Toshiba Corporation today announced that is has developed a method to reduce electromagnetic interference (EMI) in wireless rapid charging systems for electric buses. Radiated electromagnetic (EM) waves disturbs other wireless communications and their suppression is an important requirement for the realization of wireless rapid charging systems. Details of the new technology will be presented on September 19 at the IEEE Energy Conversion Congress and Exposition in Milwaukee, Wisconsin.
Batteries in electric buses must be frequently recharged, and wireless charging systems provide a safe and simple means for doing so. They use 85 kHz band, which is becoming the standard for wireless charging systems, and deliver power at 44 kW. However, utilizing frequencies of 10 kHz or above requires approval as an Industrial Facility Emitting Radio Waves under the Radio Act of Japan, and an application for permission requires that the magnitudes of radiated EM waves fall within levels that do not disturb other wireless communications. The magnitudes of radiated EM waves from 44 kW class wireless charging systems were ten times larger than the specified limits for EMI.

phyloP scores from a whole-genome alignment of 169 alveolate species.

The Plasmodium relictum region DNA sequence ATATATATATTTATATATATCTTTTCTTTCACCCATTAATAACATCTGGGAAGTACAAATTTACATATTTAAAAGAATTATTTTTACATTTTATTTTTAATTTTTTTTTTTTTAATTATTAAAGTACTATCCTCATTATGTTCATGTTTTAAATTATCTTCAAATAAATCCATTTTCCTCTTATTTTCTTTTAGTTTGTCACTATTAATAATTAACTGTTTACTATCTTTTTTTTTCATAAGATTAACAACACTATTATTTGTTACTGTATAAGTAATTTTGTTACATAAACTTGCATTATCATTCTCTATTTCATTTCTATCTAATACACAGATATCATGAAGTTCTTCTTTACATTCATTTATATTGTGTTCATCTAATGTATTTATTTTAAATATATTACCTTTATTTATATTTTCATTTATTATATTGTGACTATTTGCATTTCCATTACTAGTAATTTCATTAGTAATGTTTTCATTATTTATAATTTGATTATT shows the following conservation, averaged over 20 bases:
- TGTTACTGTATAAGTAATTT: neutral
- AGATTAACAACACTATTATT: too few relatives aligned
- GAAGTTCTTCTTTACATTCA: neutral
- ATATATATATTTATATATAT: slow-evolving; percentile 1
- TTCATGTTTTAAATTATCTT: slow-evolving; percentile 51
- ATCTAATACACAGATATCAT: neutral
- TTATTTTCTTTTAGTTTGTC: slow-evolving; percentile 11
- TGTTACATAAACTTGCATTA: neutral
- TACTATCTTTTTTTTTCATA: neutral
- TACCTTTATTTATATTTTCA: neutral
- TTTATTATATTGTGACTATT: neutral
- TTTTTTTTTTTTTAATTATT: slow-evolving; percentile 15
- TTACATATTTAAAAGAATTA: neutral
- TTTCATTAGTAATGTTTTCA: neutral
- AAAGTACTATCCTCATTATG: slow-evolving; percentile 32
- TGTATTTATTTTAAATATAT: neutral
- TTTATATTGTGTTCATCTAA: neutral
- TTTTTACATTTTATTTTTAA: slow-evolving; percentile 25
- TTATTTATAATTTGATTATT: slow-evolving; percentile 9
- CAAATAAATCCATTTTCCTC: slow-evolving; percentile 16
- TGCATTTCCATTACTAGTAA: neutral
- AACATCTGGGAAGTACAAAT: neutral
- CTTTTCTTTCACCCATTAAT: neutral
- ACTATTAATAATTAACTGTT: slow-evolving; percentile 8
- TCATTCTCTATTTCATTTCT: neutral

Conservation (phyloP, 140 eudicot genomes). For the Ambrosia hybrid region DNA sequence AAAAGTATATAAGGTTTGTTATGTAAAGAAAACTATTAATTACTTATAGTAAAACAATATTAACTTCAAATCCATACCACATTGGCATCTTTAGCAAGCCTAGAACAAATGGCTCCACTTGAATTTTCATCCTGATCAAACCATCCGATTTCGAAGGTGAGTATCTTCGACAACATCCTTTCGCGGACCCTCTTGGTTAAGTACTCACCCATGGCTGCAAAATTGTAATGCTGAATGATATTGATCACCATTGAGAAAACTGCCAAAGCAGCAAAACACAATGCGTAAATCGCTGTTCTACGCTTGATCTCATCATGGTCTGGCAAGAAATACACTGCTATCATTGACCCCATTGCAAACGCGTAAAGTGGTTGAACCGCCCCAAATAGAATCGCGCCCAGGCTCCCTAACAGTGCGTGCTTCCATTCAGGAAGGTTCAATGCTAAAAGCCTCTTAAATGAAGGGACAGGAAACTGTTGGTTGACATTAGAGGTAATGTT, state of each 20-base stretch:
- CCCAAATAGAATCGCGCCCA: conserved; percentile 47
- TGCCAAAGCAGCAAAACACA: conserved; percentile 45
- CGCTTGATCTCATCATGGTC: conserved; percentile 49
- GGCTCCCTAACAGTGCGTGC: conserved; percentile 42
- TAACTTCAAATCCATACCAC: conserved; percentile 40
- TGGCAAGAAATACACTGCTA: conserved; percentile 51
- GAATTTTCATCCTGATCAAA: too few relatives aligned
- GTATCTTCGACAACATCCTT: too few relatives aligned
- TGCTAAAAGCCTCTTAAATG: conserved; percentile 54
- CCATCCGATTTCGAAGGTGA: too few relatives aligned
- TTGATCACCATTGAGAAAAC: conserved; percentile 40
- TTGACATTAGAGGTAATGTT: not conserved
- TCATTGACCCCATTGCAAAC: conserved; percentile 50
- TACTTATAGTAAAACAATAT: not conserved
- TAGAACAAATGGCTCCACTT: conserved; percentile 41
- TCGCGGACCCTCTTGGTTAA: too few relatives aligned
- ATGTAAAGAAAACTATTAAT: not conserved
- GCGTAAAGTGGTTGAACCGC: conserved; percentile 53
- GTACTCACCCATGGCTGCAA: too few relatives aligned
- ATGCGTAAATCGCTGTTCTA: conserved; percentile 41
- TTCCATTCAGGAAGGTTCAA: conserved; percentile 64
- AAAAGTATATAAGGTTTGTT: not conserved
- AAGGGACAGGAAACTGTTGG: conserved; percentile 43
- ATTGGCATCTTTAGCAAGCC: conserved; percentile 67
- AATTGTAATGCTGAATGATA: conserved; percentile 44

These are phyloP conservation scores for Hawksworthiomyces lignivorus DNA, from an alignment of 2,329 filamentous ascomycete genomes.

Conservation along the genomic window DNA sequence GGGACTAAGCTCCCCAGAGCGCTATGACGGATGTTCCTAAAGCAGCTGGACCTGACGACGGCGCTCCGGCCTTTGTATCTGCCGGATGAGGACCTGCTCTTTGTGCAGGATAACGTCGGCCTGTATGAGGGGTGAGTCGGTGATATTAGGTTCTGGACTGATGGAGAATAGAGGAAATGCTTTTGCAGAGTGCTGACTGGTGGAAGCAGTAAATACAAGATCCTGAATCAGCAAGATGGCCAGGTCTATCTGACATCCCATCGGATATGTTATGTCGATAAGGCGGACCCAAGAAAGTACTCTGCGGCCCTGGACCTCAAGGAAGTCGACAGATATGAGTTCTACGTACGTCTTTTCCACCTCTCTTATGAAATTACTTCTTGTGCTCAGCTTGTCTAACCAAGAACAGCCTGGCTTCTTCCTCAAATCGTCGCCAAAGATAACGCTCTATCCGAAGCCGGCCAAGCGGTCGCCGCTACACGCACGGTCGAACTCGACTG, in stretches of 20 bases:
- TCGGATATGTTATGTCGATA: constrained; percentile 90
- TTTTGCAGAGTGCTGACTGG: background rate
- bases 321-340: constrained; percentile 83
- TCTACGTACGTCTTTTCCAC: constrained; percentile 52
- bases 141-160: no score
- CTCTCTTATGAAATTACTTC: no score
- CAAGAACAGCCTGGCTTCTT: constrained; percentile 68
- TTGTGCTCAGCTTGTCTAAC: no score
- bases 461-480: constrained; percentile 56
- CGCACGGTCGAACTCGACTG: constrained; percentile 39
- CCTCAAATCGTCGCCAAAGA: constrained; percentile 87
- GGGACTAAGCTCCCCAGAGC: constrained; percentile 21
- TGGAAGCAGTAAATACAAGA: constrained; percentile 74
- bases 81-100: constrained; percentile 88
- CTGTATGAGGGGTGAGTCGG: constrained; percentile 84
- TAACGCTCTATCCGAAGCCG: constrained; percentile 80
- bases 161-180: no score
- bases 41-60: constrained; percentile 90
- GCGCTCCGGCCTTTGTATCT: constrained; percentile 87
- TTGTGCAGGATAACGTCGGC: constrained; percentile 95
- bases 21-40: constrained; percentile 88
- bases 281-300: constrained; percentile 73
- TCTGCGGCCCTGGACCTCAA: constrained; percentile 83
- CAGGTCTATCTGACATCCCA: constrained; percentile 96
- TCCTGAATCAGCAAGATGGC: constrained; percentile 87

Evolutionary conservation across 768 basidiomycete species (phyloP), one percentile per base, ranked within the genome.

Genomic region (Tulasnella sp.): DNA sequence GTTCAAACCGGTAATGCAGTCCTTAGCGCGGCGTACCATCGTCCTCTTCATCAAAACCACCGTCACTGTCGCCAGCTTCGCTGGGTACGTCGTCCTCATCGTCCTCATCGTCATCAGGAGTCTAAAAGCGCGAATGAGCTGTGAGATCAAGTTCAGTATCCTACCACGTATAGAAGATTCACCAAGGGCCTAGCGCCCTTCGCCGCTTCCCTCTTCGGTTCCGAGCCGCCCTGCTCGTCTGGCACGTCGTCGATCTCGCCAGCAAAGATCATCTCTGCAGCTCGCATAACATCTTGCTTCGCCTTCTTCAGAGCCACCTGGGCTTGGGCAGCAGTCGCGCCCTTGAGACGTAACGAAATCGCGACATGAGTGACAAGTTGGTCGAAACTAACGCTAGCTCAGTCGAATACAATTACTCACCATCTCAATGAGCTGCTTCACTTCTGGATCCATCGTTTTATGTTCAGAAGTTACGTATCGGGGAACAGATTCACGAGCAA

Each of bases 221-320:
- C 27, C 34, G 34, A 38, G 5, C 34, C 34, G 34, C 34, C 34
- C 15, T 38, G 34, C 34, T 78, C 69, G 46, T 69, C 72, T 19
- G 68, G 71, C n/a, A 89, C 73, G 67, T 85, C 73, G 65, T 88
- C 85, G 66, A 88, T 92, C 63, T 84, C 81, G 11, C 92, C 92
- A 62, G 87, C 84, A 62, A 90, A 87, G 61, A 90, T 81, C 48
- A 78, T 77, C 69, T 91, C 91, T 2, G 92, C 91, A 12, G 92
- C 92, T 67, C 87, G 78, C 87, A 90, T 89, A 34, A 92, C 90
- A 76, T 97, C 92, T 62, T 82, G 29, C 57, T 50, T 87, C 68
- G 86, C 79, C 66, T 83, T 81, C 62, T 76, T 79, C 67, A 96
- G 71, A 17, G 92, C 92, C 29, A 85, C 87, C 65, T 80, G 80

Toshiba reduced EMI by employing two discrete 22-kW blocks that transfer power in opposite phases, canceling EM waves from each and reducing undesirable EM waves.
Interference coupling between the two blocks causes variation in the magnitude and phase of the radiated EM waves, which degrades the cancellation effect, so it was essential to identify the optimal positioning of the two blocks to minimize interference between them. When the relative position of the two blocks is rotated in a plane, we eventually reach a point where the coupling becomes zero. An EM field simulation found the relative angle at which this occurs, thereby realizing interference suppression between the blocks.
Using these technologies, the EM field strength 10m away from the device becomes approximately one-tenth the unreduced strength, allowing 44 kW power transfers within the limits of the Radio Act.
The new technology was employed in a field demonstration of electric buses from February 2016, in cooperation with the laboratory of Professor Yushi Kamiya at Waseda University's Faculty of Science and Engineering, as part of Low Carbon Technology Research and Development Program of the Japanese Ministry of the Environment. Field demonstration will continue through to the end of 2016, and Toshiba will use the results to identify issues related to the technology and continue research for its rapid practical realization.
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